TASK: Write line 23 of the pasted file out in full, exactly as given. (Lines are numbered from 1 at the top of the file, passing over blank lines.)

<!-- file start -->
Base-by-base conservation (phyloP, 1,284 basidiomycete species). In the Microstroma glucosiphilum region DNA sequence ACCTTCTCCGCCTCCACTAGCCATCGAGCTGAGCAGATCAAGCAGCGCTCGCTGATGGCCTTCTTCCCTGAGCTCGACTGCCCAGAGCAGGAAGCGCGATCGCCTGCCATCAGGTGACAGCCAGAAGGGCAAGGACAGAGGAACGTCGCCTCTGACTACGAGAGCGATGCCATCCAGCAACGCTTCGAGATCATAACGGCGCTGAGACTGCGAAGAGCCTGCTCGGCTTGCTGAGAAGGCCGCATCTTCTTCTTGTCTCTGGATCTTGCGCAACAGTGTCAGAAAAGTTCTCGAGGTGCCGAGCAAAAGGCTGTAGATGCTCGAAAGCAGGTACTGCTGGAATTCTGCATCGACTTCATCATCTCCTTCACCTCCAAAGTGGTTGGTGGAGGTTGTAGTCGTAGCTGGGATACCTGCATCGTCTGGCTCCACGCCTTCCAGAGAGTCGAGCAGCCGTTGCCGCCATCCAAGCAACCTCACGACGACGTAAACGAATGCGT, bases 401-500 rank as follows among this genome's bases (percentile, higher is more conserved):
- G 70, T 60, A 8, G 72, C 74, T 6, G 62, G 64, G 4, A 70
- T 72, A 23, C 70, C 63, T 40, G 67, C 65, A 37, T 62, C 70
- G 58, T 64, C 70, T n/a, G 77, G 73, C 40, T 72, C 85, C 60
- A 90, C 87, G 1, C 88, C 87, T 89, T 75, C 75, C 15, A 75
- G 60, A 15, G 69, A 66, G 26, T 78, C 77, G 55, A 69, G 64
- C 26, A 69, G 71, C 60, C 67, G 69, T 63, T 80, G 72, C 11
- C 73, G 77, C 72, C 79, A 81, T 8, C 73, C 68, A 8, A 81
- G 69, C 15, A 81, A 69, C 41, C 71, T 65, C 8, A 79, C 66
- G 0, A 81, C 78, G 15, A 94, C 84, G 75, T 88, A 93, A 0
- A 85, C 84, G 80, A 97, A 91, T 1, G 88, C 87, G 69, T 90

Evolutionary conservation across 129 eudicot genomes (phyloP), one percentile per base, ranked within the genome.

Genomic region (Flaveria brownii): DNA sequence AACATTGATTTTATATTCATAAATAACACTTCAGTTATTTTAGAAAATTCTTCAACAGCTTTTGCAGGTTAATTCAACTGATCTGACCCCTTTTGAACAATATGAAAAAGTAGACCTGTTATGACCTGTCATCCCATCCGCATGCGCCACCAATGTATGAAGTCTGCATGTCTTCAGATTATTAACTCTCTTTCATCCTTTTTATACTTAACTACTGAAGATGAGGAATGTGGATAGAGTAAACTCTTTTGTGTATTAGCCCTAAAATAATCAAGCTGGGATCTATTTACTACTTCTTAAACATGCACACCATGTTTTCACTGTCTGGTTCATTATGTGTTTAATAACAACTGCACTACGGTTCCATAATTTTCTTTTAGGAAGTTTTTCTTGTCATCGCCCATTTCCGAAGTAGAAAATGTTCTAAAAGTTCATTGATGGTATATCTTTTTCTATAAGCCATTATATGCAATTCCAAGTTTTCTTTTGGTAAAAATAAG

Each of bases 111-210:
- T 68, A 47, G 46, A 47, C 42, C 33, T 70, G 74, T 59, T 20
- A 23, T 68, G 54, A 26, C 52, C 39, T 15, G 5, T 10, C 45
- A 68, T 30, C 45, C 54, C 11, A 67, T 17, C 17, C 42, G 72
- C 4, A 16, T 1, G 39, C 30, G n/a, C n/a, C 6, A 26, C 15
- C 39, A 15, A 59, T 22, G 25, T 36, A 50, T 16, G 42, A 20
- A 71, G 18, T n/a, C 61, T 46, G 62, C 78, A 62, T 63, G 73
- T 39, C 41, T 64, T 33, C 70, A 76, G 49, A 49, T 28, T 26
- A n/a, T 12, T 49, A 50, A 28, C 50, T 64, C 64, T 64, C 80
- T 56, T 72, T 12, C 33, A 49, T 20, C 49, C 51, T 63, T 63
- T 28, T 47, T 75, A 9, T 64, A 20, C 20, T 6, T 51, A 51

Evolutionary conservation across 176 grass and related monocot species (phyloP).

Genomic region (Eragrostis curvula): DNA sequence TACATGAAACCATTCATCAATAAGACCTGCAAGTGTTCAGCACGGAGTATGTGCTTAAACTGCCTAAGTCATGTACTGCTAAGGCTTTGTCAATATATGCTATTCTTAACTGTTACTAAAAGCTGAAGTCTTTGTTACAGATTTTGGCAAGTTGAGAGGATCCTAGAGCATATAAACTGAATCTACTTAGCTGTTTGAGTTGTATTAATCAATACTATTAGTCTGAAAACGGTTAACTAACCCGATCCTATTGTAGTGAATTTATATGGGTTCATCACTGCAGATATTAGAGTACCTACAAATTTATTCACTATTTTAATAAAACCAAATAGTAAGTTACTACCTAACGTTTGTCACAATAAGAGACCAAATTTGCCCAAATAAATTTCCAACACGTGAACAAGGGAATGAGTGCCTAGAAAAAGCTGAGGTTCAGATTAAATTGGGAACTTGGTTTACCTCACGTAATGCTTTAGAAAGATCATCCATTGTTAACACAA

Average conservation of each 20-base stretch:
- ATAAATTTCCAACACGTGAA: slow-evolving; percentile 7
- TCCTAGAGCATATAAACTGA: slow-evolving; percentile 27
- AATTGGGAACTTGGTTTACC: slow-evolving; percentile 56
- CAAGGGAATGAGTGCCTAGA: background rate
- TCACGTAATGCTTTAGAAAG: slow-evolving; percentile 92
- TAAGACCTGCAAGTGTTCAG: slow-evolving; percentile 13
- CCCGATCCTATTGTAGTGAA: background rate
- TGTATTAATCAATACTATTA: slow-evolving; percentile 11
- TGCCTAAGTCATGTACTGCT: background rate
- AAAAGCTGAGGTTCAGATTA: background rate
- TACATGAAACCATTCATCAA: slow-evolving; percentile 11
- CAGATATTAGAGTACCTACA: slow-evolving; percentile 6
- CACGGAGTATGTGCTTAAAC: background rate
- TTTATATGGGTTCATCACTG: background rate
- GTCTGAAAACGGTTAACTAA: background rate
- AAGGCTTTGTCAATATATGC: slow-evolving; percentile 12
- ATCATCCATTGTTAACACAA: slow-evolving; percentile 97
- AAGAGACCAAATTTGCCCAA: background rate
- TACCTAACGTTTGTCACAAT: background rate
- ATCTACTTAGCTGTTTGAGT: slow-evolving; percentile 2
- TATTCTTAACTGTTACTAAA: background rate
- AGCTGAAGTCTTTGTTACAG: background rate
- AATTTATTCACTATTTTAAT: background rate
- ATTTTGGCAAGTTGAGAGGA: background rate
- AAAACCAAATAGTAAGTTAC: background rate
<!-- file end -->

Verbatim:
- T 56, T 72, T 12, C 33, A 49, T 20, C 49, C 51, T 63, T 63